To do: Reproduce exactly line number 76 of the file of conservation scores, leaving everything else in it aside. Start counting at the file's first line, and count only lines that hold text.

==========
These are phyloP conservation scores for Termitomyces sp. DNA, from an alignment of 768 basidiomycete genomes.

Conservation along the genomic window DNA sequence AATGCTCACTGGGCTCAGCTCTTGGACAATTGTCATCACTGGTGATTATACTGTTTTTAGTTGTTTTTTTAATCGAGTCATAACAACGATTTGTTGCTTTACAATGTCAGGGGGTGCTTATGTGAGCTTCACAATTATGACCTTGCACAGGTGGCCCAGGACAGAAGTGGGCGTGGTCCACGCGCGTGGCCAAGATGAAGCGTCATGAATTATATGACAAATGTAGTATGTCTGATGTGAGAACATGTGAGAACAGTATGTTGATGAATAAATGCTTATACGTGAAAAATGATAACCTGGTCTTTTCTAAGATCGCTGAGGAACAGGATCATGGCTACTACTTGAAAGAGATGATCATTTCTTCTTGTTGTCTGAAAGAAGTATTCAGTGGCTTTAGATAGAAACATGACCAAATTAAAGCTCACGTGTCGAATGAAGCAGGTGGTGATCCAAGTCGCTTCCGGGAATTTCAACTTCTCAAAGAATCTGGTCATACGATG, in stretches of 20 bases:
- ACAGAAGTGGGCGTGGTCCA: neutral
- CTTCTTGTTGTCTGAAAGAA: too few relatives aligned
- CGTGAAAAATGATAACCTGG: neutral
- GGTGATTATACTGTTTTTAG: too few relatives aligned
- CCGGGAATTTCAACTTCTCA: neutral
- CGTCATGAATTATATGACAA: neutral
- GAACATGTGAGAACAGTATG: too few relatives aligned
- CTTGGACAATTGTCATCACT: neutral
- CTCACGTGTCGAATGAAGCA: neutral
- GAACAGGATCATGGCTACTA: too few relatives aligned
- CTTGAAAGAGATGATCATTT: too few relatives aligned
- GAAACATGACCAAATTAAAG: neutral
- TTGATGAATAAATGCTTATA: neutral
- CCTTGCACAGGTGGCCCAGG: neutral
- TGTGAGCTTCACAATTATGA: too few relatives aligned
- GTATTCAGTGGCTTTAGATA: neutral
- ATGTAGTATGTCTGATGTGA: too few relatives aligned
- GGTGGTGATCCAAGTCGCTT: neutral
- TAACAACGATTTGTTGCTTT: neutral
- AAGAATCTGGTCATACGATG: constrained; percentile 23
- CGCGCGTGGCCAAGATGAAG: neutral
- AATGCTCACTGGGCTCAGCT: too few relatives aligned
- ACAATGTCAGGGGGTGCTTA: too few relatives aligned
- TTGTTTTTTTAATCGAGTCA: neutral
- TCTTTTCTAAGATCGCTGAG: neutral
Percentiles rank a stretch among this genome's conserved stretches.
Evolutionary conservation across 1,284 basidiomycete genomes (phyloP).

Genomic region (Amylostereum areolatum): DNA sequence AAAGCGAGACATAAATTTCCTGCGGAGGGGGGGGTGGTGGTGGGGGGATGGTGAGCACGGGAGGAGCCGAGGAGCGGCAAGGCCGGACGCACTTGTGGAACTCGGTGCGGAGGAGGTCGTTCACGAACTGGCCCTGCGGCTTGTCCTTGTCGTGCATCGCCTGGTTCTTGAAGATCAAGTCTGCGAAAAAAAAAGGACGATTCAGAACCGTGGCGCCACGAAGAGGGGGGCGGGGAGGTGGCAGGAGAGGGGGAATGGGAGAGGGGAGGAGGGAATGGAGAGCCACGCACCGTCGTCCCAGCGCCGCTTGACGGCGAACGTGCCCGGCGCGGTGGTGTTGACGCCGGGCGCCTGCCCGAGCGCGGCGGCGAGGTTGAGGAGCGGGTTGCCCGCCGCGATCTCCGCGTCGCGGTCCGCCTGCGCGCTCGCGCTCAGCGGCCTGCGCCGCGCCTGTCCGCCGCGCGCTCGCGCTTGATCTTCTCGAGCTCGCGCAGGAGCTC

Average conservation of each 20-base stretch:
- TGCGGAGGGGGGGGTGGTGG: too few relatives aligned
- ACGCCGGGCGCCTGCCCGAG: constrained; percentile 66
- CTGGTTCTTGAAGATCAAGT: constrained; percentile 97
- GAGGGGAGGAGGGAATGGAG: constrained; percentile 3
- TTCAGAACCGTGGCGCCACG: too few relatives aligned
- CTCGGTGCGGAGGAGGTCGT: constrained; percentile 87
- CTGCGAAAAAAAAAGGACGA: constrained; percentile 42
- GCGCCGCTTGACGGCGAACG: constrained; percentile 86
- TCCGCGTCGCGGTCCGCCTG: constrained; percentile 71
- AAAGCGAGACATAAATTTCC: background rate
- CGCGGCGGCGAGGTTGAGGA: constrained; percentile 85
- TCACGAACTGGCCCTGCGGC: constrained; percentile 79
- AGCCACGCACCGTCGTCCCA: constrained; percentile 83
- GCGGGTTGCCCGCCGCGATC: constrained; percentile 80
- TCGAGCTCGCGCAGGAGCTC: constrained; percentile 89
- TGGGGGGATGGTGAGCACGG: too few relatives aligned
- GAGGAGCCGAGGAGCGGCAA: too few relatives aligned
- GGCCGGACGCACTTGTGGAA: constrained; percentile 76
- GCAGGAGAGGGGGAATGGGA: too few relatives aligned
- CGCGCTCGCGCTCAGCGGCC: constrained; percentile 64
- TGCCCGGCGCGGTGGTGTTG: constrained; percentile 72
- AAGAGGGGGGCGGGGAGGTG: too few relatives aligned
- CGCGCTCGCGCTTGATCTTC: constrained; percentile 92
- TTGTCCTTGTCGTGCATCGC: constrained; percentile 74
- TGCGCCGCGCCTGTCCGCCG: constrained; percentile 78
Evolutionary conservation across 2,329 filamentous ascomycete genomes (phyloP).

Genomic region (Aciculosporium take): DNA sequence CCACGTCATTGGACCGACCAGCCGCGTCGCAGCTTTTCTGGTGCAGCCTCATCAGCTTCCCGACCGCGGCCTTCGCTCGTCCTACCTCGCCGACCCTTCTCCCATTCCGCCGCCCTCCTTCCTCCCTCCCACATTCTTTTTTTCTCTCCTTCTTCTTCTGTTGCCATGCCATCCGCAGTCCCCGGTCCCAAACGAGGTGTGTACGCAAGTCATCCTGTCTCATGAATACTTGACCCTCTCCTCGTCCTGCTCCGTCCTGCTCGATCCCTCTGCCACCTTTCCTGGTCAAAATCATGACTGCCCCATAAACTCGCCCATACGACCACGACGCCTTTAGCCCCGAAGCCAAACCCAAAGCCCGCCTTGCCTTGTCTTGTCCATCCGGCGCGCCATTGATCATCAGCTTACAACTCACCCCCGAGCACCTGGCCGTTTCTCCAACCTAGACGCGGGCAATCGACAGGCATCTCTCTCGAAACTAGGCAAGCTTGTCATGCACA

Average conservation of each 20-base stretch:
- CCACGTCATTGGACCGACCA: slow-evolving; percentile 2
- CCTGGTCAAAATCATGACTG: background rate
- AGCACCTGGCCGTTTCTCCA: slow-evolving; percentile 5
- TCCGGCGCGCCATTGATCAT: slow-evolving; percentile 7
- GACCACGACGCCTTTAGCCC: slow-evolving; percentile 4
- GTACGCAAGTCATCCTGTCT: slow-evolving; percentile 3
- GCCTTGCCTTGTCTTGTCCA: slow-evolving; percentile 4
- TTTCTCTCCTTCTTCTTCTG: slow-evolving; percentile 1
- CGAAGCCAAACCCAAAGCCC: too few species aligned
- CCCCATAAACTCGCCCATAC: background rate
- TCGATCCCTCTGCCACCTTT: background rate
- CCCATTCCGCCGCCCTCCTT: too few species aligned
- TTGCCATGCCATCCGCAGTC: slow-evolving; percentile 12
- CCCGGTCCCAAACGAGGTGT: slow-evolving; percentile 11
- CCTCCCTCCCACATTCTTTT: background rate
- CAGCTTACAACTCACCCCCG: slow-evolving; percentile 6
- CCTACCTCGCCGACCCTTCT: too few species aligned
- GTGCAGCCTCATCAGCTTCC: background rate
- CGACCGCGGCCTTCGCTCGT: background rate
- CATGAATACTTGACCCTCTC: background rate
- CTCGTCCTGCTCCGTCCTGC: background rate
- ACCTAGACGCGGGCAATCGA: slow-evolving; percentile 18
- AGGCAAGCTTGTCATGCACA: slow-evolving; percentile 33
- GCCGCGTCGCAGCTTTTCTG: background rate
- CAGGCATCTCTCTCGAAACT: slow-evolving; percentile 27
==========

- CCTACCTCGCCGACCCTTCT: too few species aligned